Gehst du heute ins Kino? Gehst du heute noch Einen trinken? Wir können auch beide. (Are you going to the cinema? Are you going for a drink? We can also do both.)

+ oder

= Gehst du heute ins Kino oder noch Einen trinkenoder wollen wir es verbinden? (Are you going to the cinema or out for a drink — or do we want to do both?)


Komm her! Wenn du nicht herkommst, gibt es Ärger. (Come here! If you don’t come here, there’ll be trouble.)

+ oder

= Komm her, oder es gibt Ärger! (Come here, or there’ll be trouble!)

sondern (but, rather, but rather)

Now you might wonder what is the difference between aber and sondern. The answer is that sondern is only used after a negative clause where in the second clause the positive opposite is given. This is particularly useful when answering questions in the negative, but wanting to add clarification. Ex. Gehst du nach Hause? Nein, ich gehe nicht nach Hause, sondern ins Fitnessstudio. (Are you going home? No, I’m not going home, but rather to the gym.)

When we want to highlight two qualities of something we often use the construction nicht nur … sonder auch.

Examples of independent clauses being combined:

Ich komme heute nicht nach Hause. Ich übernachte bei meiner Freundin. (I’m not coming home today. I’m staying the night at my girlfriend’s.)

+ sondern

= Ich komme heute nicht nach Hause, sondern übernachte bei einem Freund

 Diese Ski sind sehr gut. Sie sind günstig. (These skis are very good. They are well priced.)

+ nicht nur … sonder auch

= Diese Ski sind nicht nur sehr gut, sondern auch günstig. (These skis are not only very good, but also well priced.)

And there we have it, the coordinating conjunctions in German. Note that the word order does not have to change when we combine sentences using coordination conjunctions. However, using conjunctions allows you to often drop out words that would repeat or at least switch proper nouns for pronouns. Coordinating conjunctions do not count as a position in a sentence either, remember you could switch them out for punctuation and often make two separate clauses.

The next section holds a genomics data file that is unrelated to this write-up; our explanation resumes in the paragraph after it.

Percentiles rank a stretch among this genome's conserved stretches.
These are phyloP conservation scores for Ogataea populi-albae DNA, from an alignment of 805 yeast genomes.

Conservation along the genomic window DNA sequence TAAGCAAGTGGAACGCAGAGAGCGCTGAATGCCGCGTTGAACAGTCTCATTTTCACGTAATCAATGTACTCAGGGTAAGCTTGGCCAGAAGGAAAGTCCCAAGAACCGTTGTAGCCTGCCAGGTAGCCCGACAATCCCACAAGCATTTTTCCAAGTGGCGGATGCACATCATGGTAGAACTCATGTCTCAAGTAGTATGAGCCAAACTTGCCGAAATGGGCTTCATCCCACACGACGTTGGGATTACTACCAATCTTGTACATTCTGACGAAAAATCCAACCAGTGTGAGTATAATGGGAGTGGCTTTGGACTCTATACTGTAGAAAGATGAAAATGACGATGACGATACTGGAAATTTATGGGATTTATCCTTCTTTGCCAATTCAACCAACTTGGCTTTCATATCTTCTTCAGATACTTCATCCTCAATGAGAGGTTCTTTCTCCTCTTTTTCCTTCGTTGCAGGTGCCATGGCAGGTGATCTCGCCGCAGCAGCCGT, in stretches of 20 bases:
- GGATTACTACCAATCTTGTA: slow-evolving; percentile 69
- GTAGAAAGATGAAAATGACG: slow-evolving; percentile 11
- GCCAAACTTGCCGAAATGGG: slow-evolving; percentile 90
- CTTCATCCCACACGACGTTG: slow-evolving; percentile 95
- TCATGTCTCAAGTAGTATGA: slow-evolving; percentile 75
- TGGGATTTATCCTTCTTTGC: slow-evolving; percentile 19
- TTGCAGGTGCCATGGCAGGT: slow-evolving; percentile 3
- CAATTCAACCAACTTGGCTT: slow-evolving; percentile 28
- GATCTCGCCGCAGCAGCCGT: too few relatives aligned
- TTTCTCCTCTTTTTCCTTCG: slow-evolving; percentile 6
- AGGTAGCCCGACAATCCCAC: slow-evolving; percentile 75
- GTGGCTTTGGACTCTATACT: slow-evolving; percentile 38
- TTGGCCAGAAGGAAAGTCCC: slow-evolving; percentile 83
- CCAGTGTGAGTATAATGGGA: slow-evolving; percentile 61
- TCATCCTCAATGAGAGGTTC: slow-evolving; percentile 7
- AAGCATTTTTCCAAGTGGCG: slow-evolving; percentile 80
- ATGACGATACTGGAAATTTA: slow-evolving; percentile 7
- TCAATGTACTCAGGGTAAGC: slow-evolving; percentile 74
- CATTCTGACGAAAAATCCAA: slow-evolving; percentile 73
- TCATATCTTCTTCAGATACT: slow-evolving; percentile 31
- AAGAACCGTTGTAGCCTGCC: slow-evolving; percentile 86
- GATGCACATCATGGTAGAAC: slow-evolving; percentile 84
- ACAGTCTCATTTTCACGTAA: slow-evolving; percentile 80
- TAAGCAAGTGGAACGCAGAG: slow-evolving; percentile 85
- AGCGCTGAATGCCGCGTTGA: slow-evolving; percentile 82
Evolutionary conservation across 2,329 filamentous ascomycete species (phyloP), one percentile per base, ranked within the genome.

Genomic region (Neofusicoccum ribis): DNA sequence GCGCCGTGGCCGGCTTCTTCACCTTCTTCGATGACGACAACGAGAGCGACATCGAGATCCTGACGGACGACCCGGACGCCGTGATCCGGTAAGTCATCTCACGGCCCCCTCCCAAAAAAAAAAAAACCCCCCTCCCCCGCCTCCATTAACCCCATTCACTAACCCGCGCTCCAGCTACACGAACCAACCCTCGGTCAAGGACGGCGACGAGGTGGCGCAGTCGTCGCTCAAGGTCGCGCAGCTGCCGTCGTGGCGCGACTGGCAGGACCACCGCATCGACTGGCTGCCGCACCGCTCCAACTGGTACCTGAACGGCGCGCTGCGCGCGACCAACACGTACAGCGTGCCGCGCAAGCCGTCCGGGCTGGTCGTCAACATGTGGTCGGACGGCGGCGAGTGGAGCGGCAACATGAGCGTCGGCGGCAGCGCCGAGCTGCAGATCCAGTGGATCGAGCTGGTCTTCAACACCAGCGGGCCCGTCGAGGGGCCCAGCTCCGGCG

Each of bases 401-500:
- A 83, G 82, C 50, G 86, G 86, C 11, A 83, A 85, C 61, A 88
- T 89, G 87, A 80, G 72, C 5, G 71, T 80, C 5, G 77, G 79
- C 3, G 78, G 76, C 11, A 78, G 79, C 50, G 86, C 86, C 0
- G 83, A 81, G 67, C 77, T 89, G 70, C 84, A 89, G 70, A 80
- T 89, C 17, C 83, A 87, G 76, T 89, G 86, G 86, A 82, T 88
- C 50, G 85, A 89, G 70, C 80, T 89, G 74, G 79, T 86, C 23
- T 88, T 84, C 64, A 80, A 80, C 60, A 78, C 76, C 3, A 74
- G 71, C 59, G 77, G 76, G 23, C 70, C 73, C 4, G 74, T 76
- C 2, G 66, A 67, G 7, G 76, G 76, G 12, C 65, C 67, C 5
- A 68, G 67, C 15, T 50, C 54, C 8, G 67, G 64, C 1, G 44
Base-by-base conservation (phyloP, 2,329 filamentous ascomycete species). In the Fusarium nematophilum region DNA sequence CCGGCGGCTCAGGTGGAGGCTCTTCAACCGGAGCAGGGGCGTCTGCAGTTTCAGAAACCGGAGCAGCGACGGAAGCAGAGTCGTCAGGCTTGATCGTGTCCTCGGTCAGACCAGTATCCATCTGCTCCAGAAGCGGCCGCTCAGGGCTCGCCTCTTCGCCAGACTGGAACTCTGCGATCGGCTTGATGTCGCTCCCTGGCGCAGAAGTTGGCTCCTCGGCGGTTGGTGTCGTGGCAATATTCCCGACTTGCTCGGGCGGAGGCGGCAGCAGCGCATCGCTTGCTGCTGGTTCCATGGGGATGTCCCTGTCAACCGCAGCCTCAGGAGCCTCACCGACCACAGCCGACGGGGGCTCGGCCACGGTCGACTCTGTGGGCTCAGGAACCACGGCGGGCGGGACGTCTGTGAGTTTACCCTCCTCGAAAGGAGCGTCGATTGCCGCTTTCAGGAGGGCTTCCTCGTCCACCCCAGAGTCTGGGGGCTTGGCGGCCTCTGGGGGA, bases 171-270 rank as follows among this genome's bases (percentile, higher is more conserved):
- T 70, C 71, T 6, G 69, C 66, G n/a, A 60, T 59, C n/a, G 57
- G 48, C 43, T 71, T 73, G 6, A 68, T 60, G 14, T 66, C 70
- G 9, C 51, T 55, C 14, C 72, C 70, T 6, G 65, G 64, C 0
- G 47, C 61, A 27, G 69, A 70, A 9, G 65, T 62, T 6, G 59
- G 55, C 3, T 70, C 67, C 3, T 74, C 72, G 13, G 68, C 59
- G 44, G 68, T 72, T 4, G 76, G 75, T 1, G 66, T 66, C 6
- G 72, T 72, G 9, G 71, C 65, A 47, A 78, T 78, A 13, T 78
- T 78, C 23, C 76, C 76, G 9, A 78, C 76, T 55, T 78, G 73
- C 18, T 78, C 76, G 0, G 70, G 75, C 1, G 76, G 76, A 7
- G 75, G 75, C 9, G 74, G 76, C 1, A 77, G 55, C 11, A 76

Complete this text about the Tschuggen Grand Hotel in Arosa with the correct conjunction.

Wenn der Schnee in diesem Winter auf sich warten lässt, ist das im Tschuggen Grand Hotel kein Problem. Zwar ist die Region um das Schweizer Dorf bekannt für seine Pisten, _______ auch in dem Luxushotel auf über 1800 Metern wird Urlaubern nicht langweilig. Die Küche ist sehr gut, die Architektur ganz toll _______ das Spa so schön, dass manche Gäste am liebsten gar nicht mehr abfahren wollen. Im Winter können Gäste Skifahren gehen _______ einfach im Spa entspannen. Wenn doch genug Schnee liegt: Vom Hotel fährt eine Bergbahn, der Tschuggen Express, direkt ins Skigebiet von Arosa. Das Hotel hat fünf Restaurants _______ eine Bar. Gäste können in einem von 98 Zimmern _______ 32 Suiten übernachten. Eine Übernachtung ist nicht billig, _______ das Hotel ist ein Fünf-Sterne-Hotel Superior.

Leave a Reply

You must be logged in to post a comment.


Get every new post delivered to your Inbox

Join other followers: